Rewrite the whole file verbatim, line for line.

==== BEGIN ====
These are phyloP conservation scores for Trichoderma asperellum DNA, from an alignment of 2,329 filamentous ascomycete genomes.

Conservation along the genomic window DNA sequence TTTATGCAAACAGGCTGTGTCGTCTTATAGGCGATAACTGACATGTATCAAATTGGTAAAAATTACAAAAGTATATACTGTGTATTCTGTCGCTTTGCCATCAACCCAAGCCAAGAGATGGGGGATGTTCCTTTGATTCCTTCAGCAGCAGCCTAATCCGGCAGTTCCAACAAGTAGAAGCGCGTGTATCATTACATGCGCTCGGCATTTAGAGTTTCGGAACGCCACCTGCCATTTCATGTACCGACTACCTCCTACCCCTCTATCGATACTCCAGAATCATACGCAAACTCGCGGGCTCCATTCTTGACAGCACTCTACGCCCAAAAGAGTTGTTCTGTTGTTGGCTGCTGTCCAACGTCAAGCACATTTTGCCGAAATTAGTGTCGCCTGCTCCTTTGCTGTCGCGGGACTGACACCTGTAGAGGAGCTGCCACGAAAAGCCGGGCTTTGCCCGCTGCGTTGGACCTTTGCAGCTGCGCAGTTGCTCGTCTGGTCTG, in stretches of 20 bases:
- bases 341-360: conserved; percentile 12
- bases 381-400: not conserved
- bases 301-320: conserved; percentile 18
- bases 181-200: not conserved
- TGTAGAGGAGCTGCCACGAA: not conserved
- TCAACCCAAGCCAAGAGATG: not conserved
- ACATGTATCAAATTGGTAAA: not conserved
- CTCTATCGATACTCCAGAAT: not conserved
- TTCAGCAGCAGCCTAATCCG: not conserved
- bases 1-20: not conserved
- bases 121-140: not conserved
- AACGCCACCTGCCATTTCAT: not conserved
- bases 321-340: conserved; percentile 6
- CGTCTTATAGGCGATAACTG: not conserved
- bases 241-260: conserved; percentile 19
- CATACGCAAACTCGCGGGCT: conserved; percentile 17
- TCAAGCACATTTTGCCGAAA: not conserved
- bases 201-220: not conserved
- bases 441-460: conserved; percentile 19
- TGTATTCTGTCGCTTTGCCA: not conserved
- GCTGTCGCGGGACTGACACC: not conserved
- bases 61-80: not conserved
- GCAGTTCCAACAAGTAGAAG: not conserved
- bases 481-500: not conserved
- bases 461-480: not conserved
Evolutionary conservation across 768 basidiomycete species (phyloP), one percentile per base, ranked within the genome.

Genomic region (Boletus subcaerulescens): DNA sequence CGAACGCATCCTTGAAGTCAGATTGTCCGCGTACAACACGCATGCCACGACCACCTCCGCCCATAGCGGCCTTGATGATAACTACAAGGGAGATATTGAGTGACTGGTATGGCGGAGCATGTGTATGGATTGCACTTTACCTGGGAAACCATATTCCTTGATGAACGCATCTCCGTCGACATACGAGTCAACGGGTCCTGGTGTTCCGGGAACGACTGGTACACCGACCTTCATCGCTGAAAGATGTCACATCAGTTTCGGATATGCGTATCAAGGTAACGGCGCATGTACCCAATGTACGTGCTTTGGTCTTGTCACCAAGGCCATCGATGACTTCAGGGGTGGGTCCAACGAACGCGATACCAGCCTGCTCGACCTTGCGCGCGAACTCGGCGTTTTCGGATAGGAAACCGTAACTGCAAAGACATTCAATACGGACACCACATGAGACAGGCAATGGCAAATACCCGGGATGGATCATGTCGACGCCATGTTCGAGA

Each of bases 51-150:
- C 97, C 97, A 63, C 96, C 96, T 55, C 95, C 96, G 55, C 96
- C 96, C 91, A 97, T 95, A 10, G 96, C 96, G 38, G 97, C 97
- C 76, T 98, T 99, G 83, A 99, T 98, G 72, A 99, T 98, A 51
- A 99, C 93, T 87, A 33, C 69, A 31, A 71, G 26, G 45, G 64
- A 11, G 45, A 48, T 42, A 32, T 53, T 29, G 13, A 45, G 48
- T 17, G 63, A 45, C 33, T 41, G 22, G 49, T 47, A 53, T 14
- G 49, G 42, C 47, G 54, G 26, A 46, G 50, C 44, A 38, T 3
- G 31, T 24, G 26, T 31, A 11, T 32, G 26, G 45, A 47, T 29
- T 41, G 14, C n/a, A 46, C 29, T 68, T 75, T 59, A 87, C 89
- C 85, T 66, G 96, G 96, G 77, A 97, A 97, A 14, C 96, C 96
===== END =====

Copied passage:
These are phyloP conservation scores for Trichoderma asperellum DNA, from an alignment of 2,329 filamentous ascomycete genomes.

Conservation along the genomic window DNA sequence TTTATGCAAACAGGCTGTGTCGTCTTATAGGCGATAACTGACATGTATCAAATTGGTAAAAATTACAAAAGTATATACTGTGTATTCTGTCGCTTTGCCATCAACCCAAGCCAAGAGATGGGGGATGTTCCTTTGATTCCTTCAGCAGCAGCCTAATCCGGCAGTTCCAACAAGTAGAAGCGCGTGTATCATTACATGCGCTCGGCATTTAGAGTTTCGGAACGCCACCTGCCATTTCATGTACCGACTACCTCCTACCCCTCTATCGATACTCCAGAATCATACGCAAACTCGCGGGCTCCATTCTTGACAGCACTCTACGCCCAAAAGAGTTGTTCTGTTGTTGGCTGCTGTCCAACGTCAAGCACATTTTGCCGAAATTAGTGTCGCCTGCTCCTTTGCTGTCGCGGGACTGACACCTGTAGAGGAGCTGCCACGAAAAGCCGGGCTTTGCCCGCTGCGTTGGACCTTTGCAGCTGCGCAGTTGCTCGTCTGGTCTG, in stretches of 20 bases:
- bases 341-360: conserved; percentile 12
- bases 381-400: not conserved
- bases 301-320: conserved; percentile 18
- bases 181-200: not conserved
- TGTAGAGGAGCTGCCACGAA: not conserved
- TCAACCCAAGCCAAGAGATG: not conserved
- ACATGTATCAAATTGGTAAA: not conserved
- CTCTATCGATACTCCAGAAT: not conserved
- TTCAGCAGCAGCCTAATCCG: not conserved
- bases 1-20: not conserved
- bases 121-140: not conserved
- AACGCCACCTGCCATTTCAT: not conserved
- bases 321-340: conserved; percentile 6
- CGTCTTATAGGCGATAACTG: not conserved
- bases 241-260: conserved; percentile 19
- CATACGCAAACTCGCGGGCT: conserved; percentile 17
- TCAAGCACATTTTGCCGAAA: not conserved
- bases 201-220: not conserved
- bases 441-460: conserved; percentile 19
- TGTATTCTGTCGCTTTGCCA: not conserved
- GCTGTCGCGGGACTGACACC: not conserved
- bases 61-80: not conserved
- GCAGTTCCAACAAGTAGAAG: not conserved
- bases 481-500: not conserved
- bases 461-480: not conserved
Evolutionary conservation across 768 basidiomycete species (phyloP), one percentile per base, ranked within the genome.

Genomic region (Boletus subcaerulescens): DNA sequence CGAACGCATCCTTGAAGTCAGATTGTCCGCGTACAACACGCATGCCACGACCACCTCCGCCCATAGCGGCCTTGATGATAACTACAAGGGAGATATTGAGTGACTGGTATGGCGGAGCATGTGTATGGATTGCACTTTACCTGGGAAACCATATTCCTTGATGAACGCATCTCCGTCGACATACGAGTCAACGGGTCCTGGTGTTCCGGGAACGACTGGTACACCGACCTTCATCGCTGAAAGATGTCACATCAGTTTCGGATATGCGTATCAAGGTAACGGCGCATGTACCCAATGTACGTGCTTTGGTCTTGTCACCAAGGCCATCGATGACTTCAGGGGTGGGTCCAACGAACGCGATACCAGCCTGCTCGACCTTGCGCGCGAACTCGGCGTTTTCGGATAGGAAACCGTAACTGCAAAGACATTCAATACGGACACCACATGAGACAGGCAATGGCAAATACCCGGGATGGATCATGTCGACGCCATGTTCGAGA

Each of bases 51-150:
- C 97, C 97, A 63, C 96, C 96, T 55, C 95, C 96, G 55, C 96
- C 96, C 91, A 97, T 95, A 10, G 96, C 96, G 38, G 97, C 97
- C 76, T 98, T 99, G 83, A 99, T 98, G 72, A 99, T 98, A 51
- A 99, C 93, T 87, A 33, C 69, A 31, A 71, G 26, G 45, G 64
- A 11, G 45, A 48, T 42, A 32, T 53, T 29, G 13, A 45, G 48
- T 17, G 63, A 45, C 33, T 41, G 22, G 49, T 47, A 53, T 14
- G 49, G 42, C 47, G 54, G 26, A 46, G 50, C 44, A 38, T 3
- G 31, T 24, G 26, T 31, A 11, T 32, G 26, G 45, A 47, T 29
- T 41, G 14, C n/a, A 46, C 29, T 68, T 75, T 59, A 87, C 89
- C 85, T 66, G 96, G 96, G 77, A 97, A 97, A 14, C 96, C 96